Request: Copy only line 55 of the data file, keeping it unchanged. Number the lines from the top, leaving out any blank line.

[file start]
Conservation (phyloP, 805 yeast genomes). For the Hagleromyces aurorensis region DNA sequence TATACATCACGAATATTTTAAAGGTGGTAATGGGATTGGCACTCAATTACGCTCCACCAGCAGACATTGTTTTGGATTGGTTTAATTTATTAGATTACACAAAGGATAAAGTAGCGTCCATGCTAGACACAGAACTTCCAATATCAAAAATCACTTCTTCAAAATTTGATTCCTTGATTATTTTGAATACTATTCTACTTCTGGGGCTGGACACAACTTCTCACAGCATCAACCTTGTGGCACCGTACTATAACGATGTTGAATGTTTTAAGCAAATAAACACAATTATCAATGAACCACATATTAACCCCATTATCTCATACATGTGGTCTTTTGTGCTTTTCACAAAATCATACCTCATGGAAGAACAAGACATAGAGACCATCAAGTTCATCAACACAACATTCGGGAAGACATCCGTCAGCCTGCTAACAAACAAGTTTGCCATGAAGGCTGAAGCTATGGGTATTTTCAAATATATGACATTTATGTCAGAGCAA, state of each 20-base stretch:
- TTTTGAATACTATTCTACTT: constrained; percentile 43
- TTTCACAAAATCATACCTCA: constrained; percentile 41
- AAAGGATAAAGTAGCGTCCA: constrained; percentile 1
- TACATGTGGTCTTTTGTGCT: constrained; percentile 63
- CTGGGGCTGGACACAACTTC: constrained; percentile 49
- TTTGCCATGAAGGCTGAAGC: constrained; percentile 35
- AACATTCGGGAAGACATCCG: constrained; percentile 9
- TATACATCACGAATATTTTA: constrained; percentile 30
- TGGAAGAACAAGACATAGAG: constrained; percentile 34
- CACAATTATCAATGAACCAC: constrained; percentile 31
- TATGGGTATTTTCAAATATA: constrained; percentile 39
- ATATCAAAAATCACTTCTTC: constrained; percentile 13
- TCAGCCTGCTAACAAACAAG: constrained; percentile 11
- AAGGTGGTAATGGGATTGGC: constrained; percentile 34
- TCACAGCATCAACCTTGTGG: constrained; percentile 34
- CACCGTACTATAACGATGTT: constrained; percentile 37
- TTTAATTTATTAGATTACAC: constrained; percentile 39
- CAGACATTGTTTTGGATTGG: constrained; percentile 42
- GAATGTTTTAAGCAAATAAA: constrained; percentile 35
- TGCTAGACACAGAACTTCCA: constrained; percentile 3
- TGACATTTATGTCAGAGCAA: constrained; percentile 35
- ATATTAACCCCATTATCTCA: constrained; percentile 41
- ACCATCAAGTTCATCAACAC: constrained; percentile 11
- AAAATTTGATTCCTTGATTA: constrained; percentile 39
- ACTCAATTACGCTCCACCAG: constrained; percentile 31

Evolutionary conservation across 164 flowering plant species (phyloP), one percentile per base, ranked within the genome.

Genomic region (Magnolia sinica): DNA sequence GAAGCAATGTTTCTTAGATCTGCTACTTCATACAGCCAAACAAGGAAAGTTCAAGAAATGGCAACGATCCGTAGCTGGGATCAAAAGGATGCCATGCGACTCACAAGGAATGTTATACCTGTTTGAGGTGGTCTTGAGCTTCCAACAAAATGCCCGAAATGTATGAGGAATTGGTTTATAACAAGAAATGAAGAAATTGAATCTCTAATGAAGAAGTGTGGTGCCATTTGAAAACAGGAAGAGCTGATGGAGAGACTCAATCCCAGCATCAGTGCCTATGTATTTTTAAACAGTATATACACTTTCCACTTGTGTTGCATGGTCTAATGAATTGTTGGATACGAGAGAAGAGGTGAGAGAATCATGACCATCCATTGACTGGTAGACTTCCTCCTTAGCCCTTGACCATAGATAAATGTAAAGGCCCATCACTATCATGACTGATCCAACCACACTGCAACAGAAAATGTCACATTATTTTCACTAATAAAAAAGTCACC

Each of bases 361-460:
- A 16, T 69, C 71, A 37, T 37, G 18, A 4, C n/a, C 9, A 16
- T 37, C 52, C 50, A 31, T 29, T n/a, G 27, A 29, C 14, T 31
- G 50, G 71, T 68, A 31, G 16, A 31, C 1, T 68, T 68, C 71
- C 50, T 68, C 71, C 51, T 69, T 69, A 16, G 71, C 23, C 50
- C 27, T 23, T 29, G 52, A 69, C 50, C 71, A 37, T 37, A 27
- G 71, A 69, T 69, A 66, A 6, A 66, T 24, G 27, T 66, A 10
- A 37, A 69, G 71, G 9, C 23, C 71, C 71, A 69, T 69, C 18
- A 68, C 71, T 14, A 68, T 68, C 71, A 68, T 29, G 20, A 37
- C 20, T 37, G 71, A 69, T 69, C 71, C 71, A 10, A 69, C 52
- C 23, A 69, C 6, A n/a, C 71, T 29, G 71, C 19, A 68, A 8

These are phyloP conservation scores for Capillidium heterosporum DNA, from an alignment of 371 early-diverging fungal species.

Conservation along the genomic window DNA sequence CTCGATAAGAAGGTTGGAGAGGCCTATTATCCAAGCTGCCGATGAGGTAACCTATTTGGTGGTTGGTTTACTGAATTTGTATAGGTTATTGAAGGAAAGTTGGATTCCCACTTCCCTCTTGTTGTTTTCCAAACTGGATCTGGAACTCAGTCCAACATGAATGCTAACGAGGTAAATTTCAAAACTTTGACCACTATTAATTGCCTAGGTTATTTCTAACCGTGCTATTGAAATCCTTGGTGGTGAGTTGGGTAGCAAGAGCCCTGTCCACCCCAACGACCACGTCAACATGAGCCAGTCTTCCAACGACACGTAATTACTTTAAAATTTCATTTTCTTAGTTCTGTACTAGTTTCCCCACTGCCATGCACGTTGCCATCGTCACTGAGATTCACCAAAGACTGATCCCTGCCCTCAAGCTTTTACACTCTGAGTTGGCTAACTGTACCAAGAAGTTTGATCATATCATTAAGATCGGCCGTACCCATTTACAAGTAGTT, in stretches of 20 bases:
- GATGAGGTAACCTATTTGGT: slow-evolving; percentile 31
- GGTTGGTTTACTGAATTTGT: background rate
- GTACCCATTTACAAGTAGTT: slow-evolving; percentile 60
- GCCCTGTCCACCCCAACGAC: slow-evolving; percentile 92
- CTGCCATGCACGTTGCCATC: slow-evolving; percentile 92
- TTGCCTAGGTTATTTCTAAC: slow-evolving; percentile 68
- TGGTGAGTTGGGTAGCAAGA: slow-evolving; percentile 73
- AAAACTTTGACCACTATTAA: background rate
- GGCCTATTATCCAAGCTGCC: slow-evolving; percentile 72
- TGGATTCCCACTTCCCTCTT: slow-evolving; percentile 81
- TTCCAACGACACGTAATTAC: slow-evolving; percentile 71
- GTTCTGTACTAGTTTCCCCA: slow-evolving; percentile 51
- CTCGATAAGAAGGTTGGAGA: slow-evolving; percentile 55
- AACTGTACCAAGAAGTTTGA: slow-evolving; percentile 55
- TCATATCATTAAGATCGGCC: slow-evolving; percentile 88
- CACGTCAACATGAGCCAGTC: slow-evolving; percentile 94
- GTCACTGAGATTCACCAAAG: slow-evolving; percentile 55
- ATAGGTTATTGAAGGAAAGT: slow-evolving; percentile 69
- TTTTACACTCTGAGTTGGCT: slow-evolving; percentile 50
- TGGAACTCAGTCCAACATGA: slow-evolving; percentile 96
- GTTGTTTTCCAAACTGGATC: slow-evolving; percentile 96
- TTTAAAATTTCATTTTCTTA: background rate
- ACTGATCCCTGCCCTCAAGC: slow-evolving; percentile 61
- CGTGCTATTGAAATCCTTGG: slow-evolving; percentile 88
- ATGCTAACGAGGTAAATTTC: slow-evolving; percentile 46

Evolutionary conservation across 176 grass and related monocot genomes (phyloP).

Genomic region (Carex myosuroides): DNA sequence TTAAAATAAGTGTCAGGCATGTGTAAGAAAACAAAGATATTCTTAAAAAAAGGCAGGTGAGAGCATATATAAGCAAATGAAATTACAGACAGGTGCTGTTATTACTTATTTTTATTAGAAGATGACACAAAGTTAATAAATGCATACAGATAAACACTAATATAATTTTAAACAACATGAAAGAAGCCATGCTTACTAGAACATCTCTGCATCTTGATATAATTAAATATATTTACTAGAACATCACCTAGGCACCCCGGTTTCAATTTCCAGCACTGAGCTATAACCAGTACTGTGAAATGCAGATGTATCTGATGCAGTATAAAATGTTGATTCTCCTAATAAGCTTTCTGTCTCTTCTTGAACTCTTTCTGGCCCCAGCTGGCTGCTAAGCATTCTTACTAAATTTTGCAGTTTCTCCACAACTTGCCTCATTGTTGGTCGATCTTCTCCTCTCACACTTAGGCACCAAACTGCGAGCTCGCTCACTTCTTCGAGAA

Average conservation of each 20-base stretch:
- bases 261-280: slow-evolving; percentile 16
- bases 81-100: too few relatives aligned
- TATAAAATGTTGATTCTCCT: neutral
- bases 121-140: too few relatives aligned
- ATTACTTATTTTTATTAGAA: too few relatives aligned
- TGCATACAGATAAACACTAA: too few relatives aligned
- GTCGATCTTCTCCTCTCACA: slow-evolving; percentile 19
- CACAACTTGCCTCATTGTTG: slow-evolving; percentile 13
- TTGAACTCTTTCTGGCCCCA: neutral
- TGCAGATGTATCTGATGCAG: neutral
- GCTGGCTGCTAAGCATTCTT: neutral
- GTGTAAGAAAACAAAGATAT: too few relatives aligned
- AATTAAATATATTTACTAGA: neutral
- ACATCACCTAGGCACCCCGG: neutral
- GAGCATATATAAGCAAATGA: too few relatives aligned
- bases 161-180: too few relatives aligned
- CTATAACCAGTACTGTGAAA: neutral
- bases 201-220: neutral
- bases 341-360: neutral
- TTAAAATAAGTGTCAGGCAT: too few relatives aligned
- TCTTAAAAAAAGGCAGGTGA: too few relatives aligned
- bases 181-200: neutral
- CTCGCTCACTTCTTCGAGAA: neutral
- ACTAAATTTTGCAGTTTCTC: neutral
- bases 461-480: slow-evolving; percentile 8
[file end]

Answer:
- AACTGTACCAAGAAGTTTGA: slow-evolving; percentile 55